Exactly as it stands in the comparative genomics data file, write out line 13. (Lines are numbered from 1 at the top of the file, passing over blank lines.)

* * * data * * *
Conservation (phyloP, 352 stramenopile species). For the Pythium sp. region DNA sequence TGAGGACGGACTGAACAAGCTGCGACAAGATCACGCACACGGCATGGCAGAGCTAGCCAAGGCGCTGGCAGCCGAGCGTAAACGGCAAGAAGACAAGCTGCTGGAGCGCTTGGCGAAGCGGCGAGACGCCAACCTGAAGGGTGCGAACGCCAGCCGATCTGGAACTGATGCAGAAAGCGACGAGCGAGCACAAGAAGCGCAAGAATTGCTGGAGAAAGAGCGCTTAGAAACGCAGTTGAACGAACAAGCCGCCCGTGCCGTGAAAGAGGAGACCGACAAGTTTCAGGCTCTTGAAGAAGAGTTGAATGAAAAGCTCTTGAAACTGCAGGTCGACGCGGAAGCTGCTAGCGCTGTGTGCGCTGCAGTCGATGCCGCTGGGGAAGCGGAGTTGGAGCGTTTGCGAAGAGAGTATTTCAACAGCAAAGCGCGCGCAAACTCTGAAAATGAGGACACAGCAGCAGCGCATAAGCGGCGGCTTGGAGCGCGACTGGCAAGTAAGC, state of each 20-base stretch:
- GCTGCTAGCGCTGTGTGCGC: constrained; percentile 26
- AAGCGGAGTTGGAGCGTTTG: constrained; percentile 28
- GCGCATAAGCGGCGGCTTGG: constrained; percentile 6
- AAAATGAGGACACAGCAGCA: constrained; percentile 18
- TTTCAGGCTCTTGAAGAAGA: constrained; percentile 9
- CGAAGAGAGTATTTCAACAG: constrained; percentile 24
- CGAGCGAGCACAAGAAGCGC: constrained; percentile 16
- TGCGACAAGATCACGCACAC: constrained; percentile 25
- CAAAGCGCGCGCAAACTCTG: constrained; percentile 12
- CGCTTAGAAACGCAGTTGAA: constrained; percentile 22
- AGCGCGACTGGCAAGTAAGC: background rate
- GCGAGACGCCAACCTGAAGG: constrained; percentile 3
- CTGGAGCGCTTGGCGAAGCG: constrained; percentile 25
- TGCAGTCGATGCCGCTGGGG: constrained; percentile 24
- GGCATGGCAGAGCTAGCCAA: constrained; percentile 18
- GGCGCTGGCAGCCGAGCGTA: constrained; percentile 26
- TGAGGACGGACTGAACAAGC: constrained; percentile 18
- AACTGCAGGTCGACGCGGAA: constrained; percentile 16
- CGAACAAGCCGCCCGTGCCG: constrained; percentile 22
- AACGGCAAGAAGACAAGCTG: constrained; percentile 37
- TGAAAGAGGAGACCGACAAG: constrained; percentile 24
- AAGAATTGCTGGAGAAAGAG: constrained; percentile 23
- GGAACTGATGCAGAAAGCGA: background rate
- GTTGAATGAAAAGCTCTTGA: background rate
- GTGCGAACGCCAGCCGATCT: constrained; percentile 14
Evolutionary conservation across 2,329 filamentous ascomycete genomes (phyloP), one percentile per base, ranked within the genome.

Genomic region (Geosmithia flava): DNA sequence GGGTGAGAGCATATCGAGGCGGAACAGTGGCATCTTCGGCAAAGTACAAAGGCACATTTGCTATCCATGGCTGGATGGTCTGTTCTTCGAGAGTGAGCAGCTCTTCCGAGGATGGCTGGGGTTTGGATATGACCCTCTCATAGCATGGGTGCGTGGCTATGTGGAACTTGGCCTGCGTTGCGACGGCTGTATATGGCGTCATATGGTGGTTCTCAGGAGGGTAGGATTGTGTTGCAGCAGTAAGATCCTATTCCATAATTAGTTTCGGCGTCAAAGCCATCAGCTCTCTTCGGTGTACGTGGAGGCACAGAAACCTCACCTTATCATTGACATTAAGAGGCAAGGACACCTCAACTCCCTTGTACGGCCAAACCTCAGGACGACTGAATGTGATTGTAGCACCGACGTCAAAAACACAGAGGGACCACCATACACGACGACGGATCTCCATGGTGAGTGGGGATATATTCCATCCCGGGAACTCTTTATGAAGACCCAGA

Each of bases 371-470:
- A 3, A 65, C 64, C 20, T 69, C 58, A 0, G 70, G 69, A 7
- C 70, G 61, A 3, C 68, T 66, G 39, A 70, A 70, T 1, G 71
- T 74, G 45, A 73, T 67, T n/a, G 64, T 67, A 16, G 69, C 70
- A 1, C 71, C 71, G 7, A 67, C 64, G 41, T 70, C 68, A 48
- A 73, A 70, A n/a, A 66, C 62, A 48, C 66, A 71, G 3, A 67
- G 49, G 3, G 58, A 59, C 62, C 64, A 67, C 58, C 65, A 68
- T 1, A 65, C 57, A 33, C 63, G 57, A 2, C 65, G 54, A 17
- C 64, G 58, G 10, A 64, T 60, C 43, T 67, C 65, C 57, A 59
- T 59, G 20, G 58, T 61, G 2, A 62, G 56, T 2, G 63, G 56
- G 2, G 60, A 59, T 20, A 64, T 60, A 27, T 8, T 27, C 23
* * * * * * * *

- GCGAGACGCCAACCTGAAGG: constrained; percentile 3